Do we need to learn to 'think' or is it an ability that we are born with? By 'think' I mean neurons firing in a certain way to provide useful information (although since I am not strong in this subject, this may make no sense).

  • $\begingroup$ Something to think about which might highlight the terminological problems with this question (yet suitably answered imho by John): Do you need to be able to 'think' in order to 'learn'? $\endgroup$ – Steven Jeuris Apr 30 '16 at 15:41

Allow us to include within the term "learning" the absorption of information, which contributes to creation of neural pathways within the brain. Admittedly, this is a rather liberal use of the term, "learning".

Human thought is an emergent behavior of the brain, which begins once sufficient neural pathways have formed. Therefore, we "learn" before we think, and such learning allows the brain to follow its natural course in creating the emergent behavior of thinking. This is very subtly different from saying that we "learn to think".


That is obviously depends on how one defines learning and thinking.

We need to learn how to walk, but do you know of any non-handicap 6 year old who didn't manage to?

Similarly, newborns' nervous system in neither fully 'formed' nor in full swing (for a very good reason), so they aren't exactly thinking like an adult and they need, at least, some stimuli to develop such ability - but again, show me a non-handicap adult who doesn't think.

Thinking in itself can be defined in different ways, involve levels and abilities.

I guess you can say that learning (a change in behaviour or beliefs) is a necessity for thinking, but it isn't voluntary - we are pretty much biologically destined to think, and in normal circumstances can't help it.

So if I understand you question alright, it is an innate ability.

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    $\begingroup$ But any adult who doesn't think or walk would be called handicapped, so by definition we can't "show" you an able adult who doesn't walk or think. Also, you claim the answer will depend on definitions, and then forget about it. I think you're really onto some stuff here, and I would like to ask you to elaborate on the definitions you're using and the ideas behind the claimed biological destiny. $\endgroup$ – Dror Speiser Dec 1 '15 at 1:03
  • $\begingroup$ @DrorSpeiser, these are valid points, but my answer was to match the informal style of the question. I suspect that if I'm to seriously delve deeper into definitions it'll be the Vienna circle all over again. To give one example, and without thinking about it too much, my (cognitive) definition of learning would be "The internal perception or external observation resulting from a change in plasticity". Is this what you are after? I'd be happy to elaborate if you give me a few more pointers as to what's unclear. $\endgroup$ – Izhaki Dec 1 '15 at 1:31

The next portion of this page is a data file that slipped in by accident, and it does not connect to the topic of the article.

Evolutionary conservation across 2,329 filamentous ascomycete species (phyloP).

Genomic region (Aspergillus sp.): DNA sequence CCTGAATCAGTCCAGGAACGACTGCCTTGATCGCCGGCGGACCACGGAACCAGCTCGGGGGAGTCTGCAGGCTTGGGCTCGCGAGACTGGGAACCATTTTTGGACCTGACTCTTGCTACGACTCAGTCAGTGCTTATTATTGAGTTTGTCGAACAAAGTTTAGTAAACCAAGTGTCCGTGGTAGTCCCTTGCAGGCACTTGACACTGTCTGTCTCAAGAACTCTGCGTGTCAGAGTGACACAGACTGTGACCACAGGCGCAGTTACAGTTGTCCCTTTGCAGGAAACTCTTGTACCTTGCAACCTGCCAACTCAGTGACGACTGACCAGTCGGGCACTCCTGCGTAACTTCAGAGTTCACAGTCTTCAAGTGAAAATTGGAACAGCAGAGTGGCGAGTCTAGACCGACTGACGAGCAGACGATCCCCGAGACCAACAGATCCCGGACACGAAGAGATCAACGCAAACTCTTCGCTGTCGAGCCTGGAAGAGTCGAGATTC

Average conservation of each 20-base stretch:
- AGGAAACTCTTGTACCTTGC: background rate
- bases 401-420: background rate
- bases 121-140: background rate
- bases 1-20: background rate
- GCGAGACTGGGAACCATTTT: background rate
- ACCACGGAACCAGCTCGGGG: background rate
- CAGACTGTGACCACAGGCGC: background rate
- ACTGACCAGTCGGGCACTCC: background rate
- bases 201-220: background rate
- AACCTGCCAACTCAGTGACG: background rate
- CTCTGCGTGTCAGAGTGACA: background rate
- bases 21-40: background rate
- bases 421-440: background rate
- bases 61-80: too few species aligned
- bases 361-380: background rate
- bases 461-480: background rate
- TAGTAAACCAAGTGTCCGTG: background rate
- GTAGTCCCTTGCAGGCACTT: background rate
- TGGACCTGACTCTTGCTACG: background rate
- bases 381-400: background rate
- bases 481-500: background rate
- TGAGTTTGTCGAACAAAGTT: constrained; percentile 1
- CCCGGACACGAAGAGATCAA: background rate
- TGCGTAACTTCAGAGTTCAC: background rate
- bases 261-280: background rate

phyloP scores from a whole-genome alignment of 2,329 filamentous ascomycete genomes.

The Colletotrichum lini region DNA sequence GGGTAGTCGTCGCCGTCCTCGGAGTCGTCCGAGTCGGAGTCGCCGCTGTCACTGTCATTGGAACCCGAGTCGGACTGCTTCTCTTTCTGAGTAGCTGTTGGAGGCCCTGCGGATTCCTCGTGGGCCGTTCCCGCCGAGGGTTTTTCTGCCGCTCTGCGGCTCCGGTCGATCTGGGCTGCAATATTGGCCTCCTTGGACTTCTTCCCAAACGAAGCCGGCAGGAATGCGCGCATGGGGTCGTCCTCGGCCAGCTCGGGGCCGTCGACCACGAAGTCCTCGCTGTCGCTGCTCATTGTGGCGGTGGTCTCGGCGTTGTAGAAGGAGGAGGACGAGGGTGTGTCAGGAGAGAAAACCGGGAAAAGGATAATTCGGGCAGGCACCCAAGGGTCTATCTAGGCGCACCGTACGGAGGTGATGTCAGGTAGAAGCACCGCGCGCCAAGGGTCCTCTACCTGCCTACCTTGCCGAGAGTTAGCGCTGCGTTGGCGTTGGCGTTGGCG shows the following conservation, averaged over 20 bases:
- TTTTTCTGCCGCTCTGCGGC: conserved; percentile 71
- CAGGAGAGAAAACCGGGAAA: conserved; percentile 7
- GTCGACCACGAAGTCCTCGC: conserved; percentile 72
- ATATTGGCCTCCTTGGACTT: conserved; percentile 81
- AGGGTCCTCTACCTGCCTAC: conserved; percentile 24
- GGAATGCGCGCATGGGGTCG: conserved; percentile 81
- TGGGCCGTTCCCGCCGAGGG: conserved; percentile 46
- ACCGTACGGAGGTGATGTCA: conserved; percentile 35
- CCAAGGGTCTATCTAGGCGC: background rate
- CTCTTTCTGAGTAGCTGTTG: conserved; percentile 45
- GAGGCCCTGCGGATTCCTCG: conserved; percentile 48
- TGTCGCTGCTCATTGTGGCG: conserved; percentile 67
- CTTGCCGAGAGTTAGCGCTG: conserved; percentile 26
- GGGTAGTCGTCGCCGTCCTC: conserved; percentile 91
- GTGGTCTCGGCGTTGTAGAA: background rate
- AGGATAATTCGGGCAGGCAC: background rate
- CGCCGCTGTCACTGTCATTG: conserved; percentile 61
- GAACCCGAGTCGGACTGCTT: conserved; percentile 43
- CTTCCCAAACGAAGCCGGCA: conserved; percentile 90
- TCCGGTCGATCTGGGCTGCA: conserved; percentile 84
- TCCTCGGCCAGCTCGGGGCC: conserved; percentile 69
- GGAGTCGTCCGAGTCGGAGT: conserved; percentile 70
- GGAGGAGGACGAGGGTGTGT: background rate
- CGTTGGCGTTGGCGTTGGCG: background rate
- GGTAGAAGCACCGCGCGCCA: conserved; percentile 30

• $\begingroup$ The handicapped business is a guard against less common cases, and the biological destiny is to say that an organism formed by the instructions of a human DNA, and fed with sensory input our environment provides, would end up thinking - our brain and body are formed to have such function and we cannot help it, much as a typical fish cannot help laying eggs. $\endgroup$ – Izhaki Dec 1 '15 at 1:41
  • $\begingroup$ What you say about DNA and sensory input only replaces one question by another, namely, why does DNA and sensory input make thinking unavoidable? And again you are in the by-definition error zone: a typical fish is one that lays eggs. Beyond the fallacy and the misdirection, references and commonly used terms would allow the OP and others to continue reading. As you mentioned yourself, the Vienna circle has already thought and learned lots of stuff, so why invent the wheel? $\endgroup$ – Dror Speiser Dec 1 '15 at 2:06
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    $\begingroup$ We are indeed on polars. If thinking is required to demonstrate an advantage in processing complex inputs - then it does not evidently give an organism unprecedented evolutionary advantage, but it does so by definition. Essentially, the problem in all your arguments is the same: you want to say that humans think by definition as an answer to "is thought innate", but you won't say it explicitly. Why not? It's a great answer! $\endgroup$ – Dror Speiser Dec 1 '15 at 2:46

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